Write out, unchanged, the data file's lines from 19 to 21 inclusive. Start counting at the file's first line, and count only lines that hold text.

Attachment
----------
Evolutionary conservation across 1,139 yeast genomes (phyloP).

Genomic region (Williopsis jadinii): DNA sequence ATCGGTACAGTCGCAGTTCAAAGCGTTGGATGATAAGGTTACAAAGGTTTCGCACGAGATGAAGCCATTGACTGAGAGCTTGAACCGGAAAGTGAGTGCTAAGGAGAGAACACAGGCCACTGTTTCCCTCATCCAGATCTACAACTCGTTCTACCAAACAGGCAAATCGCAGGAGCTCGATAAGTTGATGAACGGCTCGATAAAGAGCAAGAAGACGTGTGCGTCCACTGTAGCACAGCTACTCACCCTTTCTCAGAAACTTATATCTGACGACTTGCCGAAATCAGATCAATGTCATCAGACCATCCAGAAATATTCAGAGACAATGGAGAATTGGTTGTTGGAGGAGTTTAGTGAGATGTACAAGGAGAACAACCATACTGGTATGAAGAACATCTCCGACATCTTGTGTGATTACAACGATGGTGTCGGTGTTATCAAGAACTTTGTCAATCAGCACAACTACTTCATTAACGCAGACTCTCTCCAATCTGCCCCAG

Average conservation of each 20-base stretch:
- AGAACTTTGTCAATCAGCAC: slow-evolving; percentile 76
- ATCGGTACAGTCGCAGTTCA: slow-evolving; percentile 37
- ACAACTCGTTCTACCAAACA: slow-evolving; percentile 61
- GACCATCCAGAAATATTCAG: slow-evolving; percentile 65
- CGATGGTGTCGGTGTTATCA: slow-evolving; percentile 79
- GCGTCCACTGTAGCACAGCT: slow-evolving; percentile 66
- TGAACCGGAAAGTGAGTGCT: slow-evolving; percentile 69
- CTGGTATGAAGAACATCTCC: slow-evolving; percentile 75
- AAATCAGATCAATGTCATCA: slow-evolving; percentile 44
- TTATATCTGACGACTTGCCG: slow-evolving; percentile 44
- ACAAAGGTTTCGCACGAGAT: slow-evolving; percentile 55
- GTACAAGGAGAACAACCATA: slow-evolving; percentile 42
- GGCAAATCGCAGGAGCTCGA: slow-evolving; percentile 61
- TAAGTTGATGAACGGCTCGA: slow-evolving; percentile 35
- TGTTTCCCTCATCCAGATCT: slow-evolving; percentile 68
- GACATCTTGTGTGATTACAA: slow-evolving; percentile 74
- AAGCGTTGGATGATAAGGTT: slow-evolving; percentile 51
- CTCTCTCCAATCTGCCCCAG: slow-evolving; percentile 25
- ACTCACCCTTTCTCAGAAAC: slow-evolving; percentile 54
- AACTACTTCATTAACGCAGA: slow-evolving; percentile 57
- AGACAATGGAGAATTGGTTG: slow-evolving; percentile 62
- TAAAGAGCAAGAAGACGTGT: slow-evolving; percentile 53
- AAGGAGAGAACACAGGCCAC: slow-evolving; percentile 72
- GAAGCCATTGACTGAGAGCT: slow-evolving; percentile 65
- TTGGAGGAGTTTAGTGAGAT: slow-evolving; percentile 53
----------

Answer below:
- GACATCTTGTGTGATTACAA: slow-evolving; percentile 74
- AAGCGTTGGATGATAAGGTT: slow-evolving; percentile 51
- CTCTCTCCAATCTGCCCCAG: slow-evolving; percentile 25